The French writer-director Francois Ozon had a taste of U.S. mainstream success with his 2003 thriller, “Swimming Pool,” in which Charlotte Rampling played a suspense novelist who began to get lost in her own morbid imagination.
The film wasn’t exactly a smash hit, but it received much wider circulation than the average import — including multiplex bookings in the summer — and demonstrated Ozon’s ability to crossover to Hollywood production if he wanted to.
Like another European filmmaker who has resisted the lure of Los Angeles — Pedro Almodovar — Ozon chose to keep working in his own language on small projects. The results have been wonderful — a great 2005 film about coping with imminent death, “Time to Leave,” and another very strong film, “Hideaway,” about two people trying to deal with with the sudden drug overdose death of someone they love.
Ozon’s style has always been hard to pin down. The frank and sometimes darkly comic presentation of gay material has invited comparison with Almodovar and the low-key and highly personal examination of a few days in the life of “ordinary” French people has a lot in common with the understated films of the late great Eric (“Pauline at the Beach”) Rohmer.
“Hideaway” begins with the delivery of drugs to an apartment in a plusher section of Paris, where Louis (Melvil Poupaud of “Time to Live”) and Mousse (the superb Isabelle Carre) have been holed up for days.
The new drugs kill Louis and leave Mousse in a coma. When she wakes up she doesn’t understand why she survived and Mousse doesn’t know what to do with the news that she is carrying Louis’ child.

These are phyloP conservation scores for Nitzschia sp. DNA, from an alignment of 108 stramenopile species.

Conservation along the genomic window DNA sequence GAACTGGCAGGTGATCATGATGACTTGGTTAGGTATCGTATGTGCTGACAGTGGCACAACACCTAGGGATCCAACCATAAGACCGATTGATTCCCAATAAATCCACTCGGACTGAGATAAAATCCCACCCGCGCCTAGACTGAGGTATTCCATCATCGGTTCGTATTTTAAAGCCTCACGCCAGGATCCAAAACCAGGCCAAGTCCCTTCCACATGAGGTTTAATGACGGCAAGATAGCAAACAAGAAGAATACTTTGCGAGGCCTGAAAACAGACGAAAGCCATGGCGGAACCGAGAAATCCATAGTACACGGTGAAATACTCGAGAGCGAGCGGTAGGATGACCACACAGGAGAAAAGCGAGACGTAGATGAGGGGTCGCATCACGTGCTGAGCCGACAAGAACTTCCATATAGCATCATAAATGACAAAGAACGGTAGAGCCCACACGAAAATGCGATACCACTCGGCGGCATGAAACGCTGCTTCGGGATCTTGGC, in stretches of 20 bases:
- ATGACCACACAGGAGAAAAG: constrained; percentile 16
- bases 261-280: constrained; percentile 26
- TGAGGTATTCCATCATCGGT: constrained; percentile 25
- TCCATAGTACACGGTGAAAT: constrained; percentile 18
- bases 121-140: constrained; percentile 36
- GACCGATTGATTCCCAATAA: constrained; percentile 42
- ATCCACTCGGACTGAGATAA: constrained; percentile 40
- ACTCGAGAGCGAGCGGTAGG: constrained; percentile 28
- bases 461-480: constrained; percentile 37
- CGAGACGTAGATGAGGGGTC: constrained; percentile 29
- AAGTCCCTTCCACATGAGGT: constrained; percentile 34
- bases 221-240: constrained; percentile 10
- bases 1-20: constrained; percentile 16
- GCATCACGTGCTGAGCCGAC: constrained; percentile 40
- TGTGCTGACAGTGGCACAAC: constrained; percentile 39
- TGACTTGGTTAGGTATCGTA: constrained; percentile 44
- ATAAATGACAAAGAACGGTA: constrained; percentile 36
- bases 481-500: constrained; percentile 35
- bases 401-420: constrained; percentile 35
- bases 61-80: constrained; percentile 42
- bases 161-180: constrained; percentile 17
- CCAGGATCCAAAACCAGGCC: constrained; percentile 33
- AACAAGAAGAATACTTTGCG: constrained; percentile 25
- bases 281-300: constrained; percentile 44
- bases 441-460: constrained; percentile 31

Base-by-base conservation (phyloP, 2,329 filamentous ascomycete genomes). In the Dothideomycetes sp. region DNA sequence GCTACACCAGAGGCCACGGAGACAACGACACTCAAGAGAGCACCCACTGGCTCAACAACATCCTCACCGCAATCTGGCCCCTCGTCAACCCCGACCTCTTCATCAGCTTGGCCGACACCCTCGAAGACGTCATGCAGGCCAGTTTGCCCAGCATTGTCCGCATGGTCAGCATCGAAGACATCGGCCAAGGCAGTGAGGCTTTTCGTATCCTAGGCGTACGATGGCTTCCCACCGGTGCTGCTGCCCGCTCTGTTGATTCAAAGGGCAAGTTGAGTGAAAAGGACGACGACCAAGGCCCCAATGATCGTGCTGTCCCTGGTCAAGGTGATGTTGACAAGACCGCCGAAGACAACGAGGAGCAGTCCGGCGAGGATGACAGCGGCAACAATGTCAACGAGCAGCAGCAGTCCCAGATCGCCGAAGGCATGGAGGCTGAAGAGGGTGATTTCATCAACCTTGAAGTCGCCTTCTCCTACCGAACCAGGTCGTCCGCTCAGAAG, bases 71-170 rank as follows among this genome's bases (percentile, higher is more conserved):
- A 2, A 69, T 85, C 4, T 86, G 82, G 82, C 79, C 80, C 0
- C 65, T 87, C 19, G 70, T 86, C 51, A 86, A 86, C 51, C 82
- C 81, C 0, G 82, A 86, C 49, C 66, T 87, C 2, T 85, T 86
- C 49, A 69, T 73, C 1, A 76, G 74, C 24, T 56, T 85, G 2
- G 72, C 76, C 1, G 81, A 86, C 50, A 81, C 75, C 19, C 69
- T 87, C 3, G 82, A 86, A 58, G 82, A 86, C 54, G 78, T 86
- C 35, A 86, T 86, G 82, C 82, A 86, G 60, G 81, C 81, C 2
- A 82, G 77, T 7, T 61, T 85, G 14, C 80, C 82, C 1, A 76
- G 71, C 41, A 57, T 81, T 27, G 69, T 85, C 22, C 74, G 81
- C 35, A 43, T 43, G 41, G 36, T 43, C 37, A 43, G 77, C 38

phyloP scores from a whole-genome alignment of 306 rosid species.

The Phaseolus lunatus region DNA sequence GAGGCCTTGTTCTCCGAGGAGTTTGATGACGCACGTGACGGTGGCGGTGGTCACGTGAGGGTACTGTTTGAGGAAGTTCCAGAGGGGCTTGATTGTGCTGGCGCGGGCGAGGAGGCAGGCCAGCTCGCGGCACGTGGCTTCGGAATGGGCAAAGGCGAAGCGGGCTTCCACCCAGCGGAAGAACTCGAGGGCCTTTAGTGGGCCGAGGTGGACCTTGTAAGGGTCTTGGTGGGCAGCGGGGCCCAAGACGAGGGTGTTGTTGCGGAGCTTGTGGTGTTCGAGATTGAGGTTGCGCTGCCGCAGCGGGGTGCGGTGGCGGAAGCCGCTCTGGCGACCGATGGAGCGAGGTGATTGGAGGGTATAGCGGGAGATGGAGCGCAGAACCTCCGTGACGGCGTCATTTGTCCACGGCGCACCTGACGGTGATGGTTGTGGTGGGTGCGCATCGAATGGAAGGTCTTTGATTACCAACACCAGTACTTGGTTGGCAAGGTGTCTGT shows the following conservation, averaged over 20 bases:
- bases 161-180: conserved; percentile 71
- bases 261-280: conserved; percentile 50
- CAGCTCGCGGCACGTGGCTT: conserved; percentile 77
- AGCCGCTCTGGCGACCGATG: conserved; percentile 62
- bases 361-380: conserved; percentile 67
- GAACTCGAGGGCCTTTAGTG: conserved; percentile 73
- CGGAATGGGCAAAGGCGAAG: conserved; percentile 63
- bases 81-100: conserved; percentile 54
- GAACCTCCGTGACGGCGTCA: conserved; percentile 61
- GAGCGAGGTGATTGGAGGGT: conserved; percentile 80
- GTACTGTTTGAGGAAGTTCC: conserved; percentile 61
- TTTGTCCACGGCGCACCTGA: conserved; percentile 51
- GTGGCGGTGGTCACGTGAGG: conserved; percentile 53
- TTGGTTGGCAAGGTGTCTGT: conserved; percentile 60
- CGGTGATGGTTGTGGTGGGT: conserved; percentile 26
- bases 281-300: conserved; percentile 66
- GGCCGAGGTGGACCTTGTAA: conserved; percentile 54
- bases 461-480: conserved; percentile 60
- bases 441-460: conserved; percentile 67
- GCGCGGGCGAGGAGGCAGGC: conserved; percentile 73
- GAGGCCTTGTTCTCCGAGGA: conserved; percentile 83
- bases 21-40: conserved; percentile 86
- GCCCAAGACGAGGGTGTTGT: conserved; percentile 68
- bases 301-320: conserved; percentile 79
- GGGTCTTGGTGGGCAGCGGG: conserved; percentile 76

After the funeral — where Louis’ mother pushes Mousse to have an abortion — the young woman takes off for the country home of a friend where she is soon joined by Louis’ melancholy brother Paul (Louis-Ronan Choisy, below).
Paul is gay and recovering from two shocks — the death of his brother and the revelation that he was adopted.
Most of the running time of “Hideaway” is set in the country house and on a nearby beach where Mousse and Paul become friends and help each other sort of the next stage of their lives.
There are really no big dramatic scenes in the film, but Ozon draws us in very close to his two major characters so that we care about them even as we become intimately aware of their shortcomings.
“Hideaway” is the sort of beautifully observed slice-of-life drama that Ozon could not have made in this country if he had moved to Hollywood in the wake of “Swimming Pool.” We’re lucky he stayed at home.